About Me

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No Fixed Abode, Home Counties, United Kingdom
I’m a 51-year-old Aspergic CAD-Monkey. Sardonic, cynical and with the political leanings of a social reformer, I’m also a toy and model figure collector, particularly interested in the history of plastics and plastic toys. Other interests are history, current affairs, modern art, and architecture, gardening and natural history. I love plain chocolate, fireworks and trees but I don’t hug them, I do hug kittens. I hate ignorance, when it can be avoided, so I hate the 'educational' establishment and pity the millions they’ve failed with teaching-to-test and rote 'learning' and I hate the short-sighted stupidity of the entire ruling/industrial elite, with their planet destroying fascism and added “buy-one-get-one-free”. I also have no time for fools and little time for the false crap we're all supposed to pretend we haven't noticed, or the games we're supposed to play. I will 'bite the hand that feeds' to remind it why it feeds.

Monday, September 3, 2018

B is for Bagging Knights

For someone who claims to be no fan of poured-resin I do seem to acquire quite a bit of it!

These came from Peter Evans at the beginning of August and although a bit tall and thin anatomically are still rather nice and because they are a bit of a box-ticker I've jollied the post up with some notes on storage!

These are the figures, presumably Museum gift-shop or similar tourist-trap items, they are too similar in height/appearance to be chess pieces (unless they are the pawns for a larger 'back-row'?) or something like that, poured resin and 70mm ignoring the base.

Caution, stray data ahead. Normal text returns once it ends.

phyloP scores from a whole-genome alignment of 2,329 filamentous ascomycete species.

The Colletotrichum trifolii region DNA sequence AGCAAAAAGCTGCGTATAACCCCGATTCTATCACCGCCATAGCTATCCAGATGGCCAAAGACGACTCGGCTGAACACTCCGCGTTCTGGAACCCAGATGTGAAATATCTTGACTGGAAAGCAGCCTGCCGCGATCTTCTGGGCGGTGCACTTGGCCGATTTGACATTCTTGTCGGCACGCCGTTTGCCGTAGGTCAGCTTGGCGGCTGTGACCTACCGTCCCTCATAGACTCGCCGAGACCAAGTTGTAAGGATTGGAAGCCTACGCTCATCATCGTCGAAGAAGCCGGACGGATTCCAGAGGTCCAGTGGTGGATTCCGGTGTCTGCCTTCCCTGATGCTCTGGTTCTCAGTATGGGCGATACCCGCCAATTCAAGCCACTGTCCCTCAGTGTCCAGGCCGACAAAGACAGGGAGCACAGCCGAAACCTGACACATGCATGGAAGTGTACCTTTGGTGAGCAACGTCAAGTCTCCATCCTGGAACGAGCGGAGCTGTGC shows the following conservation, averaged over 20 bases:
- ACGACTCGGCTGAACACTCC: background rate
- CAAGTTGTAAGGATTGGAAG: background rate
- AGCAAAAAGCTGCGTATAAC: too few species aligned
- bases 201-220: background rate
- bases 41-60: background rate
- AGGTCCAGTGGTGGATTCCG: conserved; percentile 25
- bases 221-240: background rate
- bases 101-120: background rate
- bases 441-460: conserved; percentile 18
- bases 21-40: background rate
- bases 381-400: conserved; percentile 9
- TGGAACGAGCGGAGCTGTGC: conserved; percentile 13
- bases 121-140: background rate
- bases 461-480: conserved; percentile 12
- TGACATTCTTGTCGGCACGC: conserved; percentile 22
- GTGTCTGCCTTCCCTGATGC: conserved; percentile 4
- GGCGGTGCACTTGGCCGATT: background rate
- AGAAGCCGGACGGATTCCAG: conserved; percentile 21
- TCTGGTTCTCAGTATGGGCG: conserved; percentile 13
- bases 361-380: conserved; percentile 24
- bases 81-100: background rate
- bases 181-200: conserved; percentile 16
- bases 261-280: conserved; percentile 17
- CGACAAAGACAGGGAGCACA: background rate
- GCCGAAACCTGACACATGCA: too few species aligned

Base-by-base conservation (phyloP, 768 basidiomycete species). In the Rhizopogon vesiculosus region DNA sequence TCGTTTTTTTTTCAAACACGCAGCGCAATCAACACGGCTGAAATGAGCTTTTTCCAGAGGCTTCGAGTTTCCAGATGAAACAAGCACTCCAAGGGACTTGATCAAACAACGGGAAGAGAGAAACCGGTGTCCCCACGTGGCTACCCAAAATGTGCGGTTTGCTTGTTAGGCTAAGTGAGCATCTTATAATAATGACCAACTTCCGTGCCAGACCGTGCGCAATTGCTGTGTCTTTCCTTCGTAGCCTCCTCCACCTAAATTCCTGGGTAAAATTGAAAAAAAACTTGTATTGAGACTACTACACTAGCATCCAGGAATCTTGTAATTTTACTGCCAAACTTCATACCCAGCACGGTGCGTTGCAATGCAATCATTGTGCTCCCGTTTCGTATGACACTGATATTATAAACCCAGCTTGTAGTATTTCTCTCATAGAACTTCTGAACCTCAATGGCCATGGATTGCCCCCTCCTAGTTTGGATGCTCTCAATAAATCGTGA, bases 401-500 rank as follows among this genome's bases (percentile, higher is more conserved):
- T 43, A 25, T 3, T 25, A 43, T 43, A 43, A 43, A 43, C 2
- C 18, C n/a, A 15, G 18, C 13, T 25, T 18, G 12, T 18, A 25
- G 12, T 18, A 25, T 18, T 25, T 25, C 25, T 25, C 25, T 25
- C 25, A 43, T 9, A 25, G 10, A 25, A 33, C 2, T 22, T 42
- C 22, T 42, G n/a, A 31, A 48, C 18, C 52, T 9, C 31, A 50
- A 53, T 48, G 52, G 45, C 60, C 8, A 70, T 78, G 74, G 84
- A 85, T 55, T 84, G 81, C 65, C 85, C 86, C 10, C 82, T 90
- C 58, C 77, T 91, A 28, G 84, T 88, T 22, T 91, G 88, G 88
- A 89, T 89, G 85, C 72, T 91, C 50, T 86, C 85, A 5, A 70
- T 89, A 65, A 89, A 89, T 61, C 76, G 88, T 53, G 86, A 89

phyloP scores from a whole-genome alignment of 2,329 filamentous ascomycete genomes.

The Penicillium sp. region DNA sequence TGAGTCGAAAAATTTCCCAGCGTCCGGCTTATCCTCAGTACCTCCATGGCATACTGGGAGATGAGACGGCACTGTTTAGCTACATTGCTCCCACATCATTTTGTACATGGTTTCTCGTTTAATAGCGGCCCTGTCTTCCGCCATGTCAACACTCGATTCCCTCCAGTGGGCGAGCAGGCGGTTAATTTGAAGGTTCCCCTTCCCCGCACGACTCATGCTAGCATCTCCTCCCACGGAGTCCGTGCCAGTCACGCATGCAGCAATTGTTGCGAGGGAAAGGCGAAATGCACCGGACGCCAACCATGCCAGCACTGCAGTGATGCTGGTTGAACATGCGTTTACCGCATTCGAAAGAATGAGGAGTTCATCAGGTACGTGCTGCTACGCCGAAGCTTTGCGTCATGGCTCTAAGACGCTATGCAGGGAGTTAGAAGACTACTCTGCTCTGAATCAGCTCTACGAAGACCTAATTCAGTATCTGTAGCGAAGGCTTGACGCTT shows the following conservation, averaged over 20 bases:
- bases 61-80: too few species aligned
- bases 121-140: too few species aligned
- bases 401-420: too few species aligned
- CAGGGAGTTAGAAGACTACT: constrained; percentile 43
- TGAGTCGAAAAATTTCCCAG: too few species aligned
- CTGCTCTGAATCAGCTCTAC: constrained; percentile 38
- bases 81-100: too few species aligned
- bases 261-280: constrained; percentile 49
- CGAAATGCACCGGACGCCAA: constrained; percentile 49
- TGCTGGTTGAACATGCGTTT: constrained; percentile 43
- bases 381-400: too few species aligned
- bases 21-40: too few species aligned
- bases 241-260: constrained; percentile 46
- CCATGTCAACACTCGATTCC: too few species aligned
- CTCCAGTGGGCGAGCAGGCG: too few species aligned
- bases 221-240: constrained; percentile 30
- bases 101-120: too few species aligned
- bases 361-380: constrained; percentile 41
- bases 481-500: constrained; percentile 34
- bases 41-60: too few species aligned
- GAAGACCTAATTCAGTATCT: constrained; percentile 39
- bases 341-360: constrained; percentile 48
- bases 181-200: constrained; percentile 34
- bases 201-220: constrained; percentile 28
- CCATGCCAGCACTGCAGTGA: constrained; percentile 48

One of the reasons I'm not a fan of resin figurines is that they damage or chip too easily; I broke a Mermaid the other day, getting it off the hook in the pet shop and felt honor-bound to buy it! I snuck-back when I saw a different girl on the tills through the plate-windows and bought a second!

So storage has to prevent them rubbing against each other, let alone any external influences, I do this with my two standard click-shut or self-seal (they're not self-seal, you have to help them!) bags, one 4x5½" (100x150mm) per figure which were then top'n'tailed (like sardines) in a larger 5x9" (130x230mm) bag.

The empty ends of all the bags are then folded under the figures before they are laid in whatever is their final receptacle, this provides a bit of extra padding, but - more importantly - all the layers of new plastic will slide around a bit if the container is dropped or treated roughly for some reason, you know; gives the whole parcel a bit of 'give'.

Also, and I don't want to patronise anyone, but . . . it's a good idea to fold the open bags over and give them a squeeze before you seal each of them to expel the maximum air - otherwise you end-up with a pillow full of pillows and the figures WILL rattle around and chip each-other through the plastic films!

Cheers Peter - They're lovely and will be looked after!

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